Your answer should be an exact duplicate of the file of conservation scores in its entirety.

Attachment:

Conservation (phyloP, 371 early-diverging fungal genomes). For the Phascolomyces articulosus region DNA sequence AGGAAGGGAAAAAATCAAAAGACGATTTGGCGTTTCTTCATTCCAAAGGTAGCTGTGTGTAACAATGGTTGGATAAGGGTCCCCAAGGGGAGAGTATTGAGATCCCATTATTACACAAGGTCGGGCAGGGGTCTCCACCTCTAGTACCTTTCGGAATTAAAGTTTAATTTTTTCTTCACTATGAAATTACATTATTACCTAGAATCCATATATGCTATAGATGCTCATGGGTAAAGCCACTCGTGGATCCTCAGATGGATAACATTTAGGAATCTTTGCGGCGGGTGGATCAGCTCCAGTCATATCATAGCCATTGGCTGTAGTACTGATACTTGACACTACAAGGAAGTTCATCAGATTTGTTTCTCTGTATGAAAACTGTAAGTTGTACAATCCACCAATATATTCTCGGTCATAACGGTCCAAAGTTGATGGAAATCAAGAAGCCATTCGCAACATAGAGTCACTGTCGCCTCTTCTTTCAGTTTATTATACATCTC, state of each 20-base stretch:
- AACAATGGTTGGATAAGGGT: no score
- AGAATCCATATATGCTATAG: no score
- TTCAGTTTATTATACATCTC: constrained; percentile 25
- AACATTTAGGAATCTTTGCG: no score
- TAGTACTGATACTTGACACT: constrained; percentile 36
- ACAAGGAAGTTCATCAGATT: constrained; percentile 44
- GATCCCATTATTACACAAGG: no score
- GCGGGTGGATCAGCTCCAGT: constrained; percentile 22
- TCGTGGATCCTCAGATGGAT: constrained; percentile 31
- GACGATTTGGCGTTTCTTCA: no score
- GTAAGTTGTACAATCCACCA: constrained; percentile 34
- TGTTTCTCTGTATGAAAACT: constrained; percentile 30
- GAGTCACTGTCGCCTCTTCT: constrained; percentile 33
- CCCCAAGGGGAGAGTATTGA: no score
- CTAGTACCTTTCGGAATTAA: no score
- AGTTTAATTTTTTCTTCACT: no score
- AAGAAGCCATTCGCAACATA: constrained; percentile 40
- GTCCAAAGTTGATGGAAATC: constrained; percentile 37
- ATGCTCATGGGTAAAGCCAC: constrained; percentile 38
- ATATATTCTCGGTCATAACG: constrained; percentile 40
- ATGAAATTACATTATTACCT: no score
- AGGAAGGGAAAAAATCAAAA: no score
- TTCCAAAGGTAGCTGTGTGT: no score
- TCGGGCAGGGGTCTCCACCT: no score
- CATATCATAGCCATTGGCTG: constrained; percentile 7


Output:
Conservation (phyloP, 371 early-diverging fungal genomes). For the Phascolomyces articulosus region DNA sequence AGGAAGGGAAAAAATCAAAAGACGATTTGGCGTTTCTTCATTCCAAAGGTAGCTGTGTGTAACAATGGTTGGATAAGGGTCCCCAAGGGGAGAGTATTGAGATCCCATTATTACACAAGGTCGGGCAGGGGTCTCCACCTCTAGTACCTTTCGGAATTAAAGTTTAATTTTTTCTTCACTATGAAATTACATTATTACCTAGAATCCATATATGCTATAGATGCTCATGGGTAAAGCCACTCGTGGATCCTCAGATGGATAACATTTAGGAATCTTTGCGGCGGGTGGATCAGCTCCAGTCATATCATAGCCATTGGCTGTAGTACTGATACTTGACACTACAAGGAAGTTCATCAGATTTGTTTCTCTGTATGAAAACTGTAAGTTGTACAATCCACCAATATATTCTCGGTCATAACGGTCCAAAGTTGATGGAAATCAAGAAGCCATTCGCAACATAGAGTCACTGTCGCCTCTTCTTTCAGTTTATTATACATCTC, state of each 20-base stretch:
- AACAATGGTTGGATAAGGGT: no score
- AGAATCCATATATGCTATAG: no score
- TTCAGTTTATTATACATCTC: constrained; percentile 25
- AACATTTAGGAATCTTTGCG: no score
- TAGTACTGATACTTGACACT: constrained; percentile 36
- ACAAGGAAGTTCATCAGATT: constrained; percentile 44
- GATCCCATTATTACACAAGG: no score
- GCGGGTGGATCAGCTCCAGT: constrained; percentile 22
- TCGTGGATCCTCAGATGGAT: constrained; percentile 31
- GACGATTTGGCGTTTCTTCA: no score
- GTAAGTTGTACAATCCACCA: constrained; percentile 34
- TGTTTCTCTGTATGAAAACT: constrained; percentile 30
- GAGTCACTGTCGCCTCTTCT: constrained; percentile 33
- CCCCAAGGGGAGAGTATTGA: no score
- CTAGTACCTTTCGGAATTAA: no score
- AGTTTAATTTTTTCTTCACT: no score
- AAGAAGCCATTCGCAACATA: constrained; percentile 40
- GTCCAAAGTTGATGGAAATC: constrained; percentile 37
- ATGCTCATGGGTAAAGCCAC: constrained; percentile 38
- ATATATTCTCGGTCATAACG: constrained; percentile 40
- ATGAAATTACATTATTACCT: no score
- AGGAAGGGAAAAAATCAAAA: no score
- TTCCAAAGGTAGCTGTGTGT: no score
- TCGGGCAGGGGTCTCCACCT: no score
- CATATCATAGCCATTGGCTG: constrained; percentile 7